Appleton's Cyclopedia of American Biography, edited by James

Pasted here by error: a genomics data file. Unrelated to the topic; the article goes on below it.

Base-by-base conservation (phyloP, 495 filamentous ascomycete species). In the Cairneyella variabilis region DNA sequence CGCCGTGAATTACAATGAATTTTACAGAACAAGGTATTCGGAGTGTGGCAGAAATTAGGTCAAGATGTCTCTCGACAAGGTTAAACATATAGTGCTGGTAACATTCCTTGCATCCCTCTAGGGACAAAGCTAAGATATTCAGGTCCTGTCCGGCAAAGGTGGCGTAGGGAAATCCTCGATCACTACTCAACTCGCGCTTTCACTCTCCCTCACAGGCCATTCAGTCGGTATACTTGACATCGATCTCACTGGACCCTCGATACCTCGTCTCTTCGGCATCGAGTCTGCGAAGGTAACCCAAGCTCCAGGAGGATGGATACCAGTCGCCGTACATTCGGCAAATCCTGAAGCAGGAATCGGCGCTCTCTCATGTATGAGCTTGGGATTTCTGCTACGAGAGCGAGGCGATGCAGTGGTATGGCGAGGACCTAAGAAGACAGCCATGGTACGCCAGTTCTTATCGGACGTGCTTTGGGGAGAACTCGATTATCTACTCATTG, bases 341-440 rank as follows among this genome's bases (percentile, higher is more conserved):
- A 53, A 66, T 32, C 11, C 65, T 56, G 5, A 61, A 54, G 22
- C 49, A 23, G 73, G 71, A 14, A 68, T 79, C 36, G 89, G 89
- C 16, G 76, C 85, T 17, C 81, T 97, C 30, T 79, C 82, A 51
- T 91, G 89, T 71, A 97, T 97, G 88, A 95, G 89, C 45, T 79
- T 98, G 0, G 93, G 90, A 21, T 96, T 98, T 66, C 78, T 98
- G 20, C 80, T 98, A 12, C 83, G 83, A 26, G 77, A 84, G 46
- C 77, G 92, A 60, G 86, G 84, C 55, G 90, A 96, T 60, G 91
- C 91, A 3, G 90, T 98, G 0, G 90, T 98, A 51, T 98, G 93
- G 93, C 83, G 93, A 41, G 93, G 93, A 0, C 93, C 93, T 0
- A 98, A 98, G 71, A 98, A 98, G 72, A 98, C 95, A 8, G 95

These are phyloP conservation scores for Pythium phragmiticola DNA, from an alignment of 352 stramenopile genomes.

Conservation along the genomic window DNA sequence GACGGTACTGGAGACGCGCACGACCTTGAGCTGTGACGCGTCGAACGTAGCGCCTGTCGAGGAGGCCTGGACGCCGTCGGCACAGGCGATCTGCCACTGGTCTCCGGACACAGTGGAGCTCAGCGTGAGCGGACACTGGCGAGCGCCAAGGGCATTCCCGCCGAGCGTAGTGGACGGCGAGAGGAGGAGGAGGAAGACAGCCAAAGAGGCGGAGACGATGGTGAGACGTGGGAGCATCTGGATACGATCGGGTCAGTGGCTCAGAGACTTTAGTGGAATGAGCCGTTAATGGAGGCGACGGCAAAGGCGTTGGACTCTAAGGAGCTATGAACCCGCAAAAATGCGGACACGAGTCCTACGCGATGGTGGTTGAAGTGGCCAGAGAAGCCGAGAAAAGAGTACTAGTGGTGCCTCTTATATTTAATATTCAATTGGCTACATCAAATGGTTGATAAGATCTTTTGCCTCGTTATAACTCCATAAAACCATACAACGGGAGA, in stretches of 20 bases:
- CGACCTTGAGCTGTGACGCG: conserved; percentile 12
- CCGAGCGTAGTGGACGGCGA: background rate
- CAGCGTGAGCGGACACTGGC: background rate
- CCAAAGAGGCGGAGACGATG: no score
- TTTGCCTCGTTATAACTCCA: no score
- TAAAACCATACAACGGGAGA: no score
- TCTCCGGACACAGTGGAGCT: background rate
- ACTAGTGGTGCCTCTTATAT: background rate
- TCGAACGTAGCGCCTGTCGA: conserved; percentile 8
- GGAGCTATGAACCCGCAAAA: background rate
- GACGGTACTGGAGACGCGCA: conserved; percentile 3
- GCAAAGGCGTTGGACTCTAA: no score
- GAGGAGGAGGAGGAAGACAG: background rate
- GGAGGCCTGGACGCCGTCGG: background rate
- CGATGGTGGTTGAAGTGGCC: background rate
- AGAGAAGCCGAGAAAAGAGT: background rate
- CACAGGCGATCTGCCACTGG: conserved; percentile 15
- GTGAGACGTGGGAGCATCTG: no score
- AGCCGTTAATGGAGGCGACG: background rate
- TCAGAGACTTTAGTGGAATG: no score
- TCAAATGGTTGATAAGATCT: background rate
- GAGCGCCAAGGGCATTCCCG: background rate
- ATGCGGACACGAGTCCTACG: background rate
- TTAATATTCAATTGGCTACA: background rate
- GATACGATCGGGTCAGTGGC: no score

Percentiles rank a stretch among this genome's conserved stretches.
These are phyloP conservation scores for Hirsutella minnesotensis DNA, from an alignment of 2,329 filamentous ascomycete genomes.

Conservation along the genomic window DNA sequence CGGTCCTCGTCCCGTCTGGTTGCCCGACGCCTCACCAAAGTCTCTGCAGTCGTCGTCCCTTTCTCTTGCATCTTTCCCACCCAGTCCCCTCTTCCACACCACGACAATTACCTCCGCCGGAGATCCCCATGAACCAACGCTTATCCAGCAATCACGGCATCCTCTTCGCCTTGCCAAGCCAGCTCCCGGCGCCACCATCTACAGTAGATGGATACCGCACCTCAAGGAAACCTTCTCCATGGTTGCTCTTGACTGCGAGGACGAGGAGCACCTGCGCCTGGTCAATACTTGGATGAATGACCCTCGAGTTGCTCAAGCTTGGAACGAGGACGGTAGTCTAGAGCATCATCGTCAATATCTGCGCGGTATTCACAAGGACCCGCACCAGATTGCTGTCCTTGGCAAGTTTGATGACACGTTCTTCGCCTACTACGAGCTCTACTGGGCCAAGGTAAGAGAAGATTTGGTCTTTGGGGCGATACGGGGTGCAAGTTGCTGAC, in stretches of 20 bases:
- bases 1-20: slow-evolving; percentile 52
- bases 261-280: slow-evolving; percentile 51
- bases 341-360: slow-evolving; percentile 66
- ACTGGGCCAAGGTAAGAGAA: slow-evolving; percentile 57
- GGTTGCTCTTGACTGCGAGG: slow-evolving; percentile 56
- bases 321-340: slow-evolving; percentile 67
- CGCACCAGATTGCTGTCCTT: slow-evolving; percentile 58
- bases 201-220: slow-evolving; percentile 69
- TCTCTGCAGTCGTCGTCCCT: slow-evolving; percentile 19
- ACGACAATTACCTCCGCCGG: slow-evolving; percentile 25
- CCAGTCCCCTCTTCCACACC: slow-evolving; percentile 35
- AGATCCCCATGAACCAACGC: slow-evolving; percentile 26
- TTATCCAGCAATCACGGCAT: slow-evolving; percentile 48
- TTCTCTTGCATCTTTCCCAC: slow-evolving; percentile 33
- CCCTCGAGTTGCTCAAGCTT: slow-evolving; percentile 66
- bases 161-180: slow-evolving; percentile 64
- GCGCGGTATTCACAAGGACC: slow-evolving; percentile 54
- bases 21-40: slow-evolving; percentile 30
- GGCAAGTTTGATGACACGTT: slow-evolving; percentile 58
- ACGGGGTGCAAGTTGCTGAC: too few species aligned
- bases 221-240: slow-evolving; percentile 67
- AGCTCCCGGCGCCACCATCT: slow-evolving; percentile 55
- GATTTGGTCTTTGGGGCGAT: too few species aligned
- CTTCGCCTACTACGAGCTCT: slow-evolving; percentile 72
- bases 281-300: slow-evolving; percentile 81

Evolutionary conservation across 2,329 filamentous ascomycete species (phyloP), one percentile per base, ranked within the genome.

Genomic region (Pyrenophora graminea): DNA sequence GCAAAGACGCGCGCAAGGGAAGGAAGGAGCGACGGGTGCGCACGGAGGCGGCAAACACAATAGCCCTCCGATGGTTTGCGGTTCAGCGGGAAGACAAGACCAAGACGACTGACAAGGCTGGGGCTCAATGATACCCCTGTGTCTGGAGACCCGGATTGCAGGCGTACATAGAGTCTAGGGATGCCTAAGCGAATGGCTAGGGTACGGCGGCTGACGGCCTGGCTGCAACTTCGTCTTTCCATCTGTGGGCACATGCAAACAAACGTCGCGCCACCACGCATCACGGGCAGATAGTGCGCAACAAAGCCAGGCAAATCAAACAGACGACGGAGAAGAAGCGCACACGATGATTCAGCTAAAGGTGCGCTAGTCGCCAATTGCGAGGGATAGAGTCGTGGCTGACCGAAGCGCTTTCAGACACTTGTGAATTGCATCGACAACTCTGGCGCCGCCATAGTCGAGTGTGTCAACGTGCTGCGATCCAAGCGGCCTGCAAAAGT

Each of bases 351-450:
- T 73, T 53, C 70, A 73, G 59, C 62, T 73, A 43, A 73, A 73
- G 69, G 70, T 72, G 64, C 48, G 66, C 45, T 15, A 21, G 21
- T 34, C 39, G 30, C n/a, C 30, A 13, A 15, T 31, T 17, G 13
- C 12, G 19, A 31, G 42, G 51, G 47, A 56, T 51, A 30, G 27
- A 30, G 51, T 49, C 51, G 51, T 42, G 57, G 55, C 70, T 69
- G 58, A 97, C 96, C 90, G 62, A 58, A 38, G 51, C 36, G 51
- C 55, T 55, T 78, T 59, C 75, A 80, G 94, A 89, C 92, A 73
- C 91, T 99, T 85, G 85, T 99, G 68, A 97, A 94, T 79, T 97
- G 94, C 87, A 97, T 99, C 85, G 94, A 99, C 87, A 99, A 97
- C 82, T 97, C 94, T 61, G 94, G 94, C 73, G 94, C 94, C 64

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CANDIA, Pedro de, Greek adventurer, born in the island of Crete in the latter part of the 14th century; died in Chupas, Peru, 16 September, 1542. He had served in the Spanish royal guard, and fought in Italy against the Turks, and afterward went to America with Governor Pedro de los Rios. He then accompanied Diego de Ahnagro and Francisco Pizarro during their first explorations along the coasts of Peru, and when the landing at Tacamez, north of Guayaquil, was effected, he already had command of the artillery. He was one of the thirteen men that remained in the islands of Gallo and Gorgona or San Cristobal with Pizarro, and during the subsequent explorations of the Peruvian ports he undertook to go in person to the Indian towns and investigate their condition. He then visited Tdmbez (afterward called Valencia), and returned to the fleet with a map of that City drawn on canvas. When he accompanied Pizarro to Spain to inform Charles V. of their discoveries, the emperor made Candia a nobleman, mayor of Tfimbez, and commander-in-chief of artillery of the fleet sent out to conquer Peru. He was present at the defeat and imprisonment of A tahualpa, and received a large share of the ransom paid by that Inca. While residing at Cuzco, he made arms and ammunition for Pizarro, who was then fighting against Almagro. After the defeat of Almagro at Las Salinas, Candia undertook the conquest of Ambaya beyond the Andes, but was unsuccessful, being finally arrested by order of Hernando Pizarro. Disgusted at his treatment, and deserted by his old friends, he then joined the followers of Almagro and, with the aid of sixteen other Greeks, cast the guns that were taken by young Ahnagro to the battle of Chupas, where Candia used them so badly that Almagro suspected treason on his part an/1 killed him with his own hand.
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